Pennsylvania Online Gaming

Pennsylvania is widely seen as a state likely to license and regulate online gaming in the near future. Since first bringing casino gaming to the state last decade, Pennsylvania has consistently expanded the amount of gaming in the state. The state started with slot machines, then added table games, and then authorized its bars and taverns to offer limited forms of gaming. Each step was deemed necessary, either to protect the nascent industry or to expand revenue coming into the state.

State lawmakers have shown a similar pragmatic approach to online gaming.

In April 2013, House Bill 1235 was introduced by Rep. Tina Davis to legalize online gambling in Pennsylvania. The legislation called for the Pennsylvania Gaming Control Board to regulate the licensing, operation, and responsible participation of Internet gambling. The bill also called for the proceeds from the licensing and operation of Internet gaming in the state of Pennsylvania to be split between the Property Tax Relief Fund and the State Lottery Fund. Applicants for Internet gambling licenses in Pennsylvania would be limited to entities that hold an existing slot-machine license in the state. Included in the measure were online poker, other non-house-banked games, and traditional casino table games.

The bill, however, didn’t go anywhere. In June 2013, Rep. Tina Pickett, the chair of the Gaming Oversight Committee, voiced concern about bringing online gambling to the state of Pennsylvania. Pickett said she was worried both by how online gaming could impact brick-and-mortar casinos and the possibility of bringing more gambling to the state. The legislation wasn’t taken up. But the Senate did request a study on Internet gaming.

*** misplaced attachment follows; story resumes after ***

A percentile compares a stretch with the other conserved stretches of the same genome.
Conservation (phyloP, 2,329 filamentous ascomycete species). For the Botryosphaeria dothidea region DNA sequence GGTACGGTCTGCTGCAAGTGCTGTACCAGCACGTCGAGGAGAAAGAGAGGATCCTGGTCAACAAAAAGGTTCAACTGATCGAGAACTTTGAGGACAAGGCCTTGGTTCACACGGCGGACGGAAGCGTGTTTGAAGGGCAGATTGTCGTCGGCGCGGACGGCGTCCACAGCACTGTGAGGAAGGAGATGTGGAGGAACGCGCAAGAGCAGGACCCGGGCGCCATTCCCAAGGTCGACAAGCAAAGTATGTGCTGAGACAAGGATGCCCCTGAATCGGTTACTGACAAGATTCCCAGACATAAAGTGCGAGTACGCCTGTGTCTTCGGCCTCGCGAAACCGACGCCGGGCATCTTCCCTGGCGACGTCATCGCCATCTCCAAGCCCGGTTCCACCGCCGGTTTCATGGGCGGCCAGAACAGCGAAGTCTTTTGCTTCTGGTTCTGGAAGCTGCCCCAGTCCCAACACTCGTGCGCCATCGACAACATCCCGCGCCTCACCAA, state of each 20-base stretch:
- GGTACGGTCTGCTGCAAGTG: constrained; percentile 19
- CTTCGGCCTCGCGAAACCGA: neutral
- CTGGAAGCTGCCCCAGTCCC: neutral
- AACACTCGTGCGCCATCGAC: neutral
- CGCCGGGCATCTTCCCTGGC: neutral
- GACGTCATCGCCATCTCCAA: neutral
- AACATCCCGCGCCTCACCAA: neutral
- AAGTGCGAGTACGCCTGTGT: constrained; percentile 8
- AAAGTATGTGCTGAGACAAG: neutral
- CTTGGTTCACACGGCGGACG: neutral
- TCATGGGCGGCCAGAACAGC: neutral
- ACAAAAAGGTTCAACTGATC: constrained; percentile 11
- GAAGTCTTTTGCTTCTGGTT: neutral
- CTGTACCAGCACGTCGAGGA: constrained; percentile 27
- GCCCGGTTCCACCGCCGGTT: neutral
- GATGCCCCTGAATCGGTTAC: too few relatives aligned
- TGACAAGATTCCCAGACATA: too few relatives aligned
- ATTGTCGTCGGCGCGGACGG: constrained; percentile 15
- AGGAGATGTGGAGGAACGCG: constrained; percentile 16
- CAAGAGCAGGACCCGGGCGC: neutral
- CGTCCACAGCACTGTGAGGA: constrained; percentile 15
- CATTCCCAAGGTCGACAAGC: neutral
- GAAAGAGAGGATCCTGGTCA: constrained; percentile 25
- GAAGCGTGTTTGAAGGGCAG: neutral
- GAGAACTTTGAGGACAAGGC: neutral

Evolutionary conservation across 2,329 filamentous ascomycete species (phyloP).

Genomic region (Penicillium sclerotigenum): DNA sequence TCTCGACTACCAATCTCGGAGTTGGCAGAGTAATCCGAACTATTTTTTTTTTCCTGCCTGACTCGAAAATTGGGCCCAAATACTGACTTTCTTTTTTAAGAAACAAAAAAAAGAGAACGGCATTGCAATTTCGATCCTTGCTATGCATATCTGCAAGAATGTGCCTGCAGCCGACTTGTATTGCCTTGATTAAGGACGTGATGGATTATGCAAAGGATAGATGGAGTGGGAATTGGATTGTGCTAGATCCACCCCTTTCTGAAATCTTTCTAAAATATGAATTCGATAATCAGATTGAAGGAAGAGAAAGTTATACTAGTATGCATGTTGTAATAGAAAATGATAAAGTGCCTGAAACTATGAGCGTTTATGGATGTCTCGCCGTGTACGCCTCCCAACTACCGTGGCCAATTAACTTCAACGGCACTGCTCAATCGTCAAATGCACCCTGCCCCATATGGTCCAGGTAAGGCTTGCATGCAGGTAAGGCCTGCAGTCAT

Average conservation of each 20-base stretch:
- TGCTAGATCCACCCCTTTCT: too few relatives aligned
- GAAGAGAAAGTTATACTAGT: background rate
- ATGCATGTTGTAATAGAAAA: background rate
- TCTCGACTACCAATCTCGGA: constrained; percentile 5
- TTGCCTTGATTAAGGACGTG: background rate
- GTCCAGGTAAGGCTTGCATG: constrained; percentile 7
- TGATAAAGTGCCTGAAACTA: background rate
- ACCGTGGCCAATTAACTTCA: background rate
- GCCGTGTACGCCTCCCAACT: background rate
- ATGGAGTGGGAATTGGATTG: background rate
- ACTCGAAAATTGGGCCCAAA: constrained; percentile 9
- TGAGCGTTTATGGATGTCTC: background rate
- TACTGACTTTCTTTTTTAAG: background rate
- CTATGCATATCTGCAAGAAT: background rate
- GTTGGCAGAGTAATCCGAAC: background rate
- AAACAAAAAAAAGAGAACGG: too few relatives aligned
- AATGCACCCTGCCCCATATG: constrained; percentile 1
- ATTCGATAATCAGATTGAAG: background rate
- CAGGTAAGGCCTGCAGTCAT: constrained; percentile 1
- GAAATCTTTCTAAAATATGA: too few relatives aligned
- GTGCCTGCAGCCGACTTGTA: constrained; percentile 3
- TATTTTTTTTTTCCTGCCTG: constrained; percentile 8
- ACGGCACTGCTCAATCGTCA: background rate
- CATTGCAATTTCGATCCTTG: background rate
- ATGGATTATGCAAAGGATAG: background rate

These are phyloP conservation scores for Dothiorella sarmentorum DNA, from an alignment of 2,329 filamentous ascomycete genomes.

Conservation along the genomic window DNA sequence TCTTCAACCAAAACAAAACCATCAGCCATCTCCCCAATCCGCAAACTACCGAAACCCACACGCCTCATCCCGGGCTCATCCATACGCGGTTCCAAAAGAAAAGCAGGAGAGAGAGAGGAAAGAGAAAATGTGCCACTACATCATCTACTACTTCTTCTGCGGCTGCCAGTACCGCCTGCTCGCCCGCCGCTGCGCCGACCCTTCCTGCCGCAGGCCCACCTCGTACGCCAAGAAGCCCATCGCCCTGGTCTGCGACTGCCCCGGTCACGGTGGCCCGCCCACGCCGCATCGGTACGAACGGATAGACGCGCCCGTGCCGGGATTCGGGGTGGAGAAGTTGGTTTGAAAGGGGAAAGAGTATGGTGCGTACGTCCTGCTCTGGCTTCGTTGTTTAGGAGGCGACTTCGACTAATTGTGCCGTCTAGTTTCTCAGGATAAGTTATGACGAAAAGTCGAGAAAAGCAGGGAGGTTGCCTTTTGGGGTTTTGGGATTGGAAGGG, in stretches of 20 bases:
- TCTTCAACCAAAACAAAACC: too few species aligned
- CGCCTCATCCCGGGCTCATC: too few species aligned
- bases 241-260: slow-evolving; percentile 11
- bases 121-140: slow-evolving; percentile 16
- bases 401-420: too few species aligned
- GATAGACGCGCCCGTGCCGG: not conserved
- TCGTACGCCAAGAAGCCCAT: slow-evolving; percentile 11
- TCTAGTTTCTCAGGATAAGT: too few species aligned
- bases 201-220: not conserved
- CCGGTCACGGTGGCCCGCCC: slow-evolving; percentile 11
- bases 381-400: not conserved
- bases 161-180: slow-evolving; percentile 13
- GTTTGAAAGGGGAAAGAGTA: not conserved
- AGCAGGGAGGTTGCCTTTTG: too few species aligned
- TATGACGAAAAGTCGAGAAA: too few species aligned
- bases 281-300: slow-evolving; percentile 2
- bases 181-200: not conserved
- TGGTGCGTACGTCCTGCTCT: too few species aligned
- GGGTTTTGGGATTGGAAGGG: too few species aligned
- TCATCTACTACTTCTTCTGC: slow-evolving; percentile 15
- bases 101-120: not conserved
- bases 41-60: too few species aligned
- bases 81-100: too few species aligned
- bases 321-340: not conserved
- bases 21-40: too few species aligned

The findings of the study were made public in spring of 2014. Among the findings: People who gamble online are typically people who don’t visit casinos and they wager much smaller amounts than people who visit casinos.

These findings are critical because the chief objection to online gaming has been that it might cannibalize the land-based casino industry.

In June 2014, Sen. Edwin Erickson introduced legislation to license and regulate online gaming in the state. The bill would license all forms of online gaming, but no substantive action had been taken on the bill as of press time.

Also in the summer of 2014 Parx Casino launched a play for fun site using WMS software and announced a separate deal with GameAccount to run a “simulated” gaming website. The impact of the GameAccount deal on the WMS site was unclear as of press time.
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Pennsylvania Online Gaming

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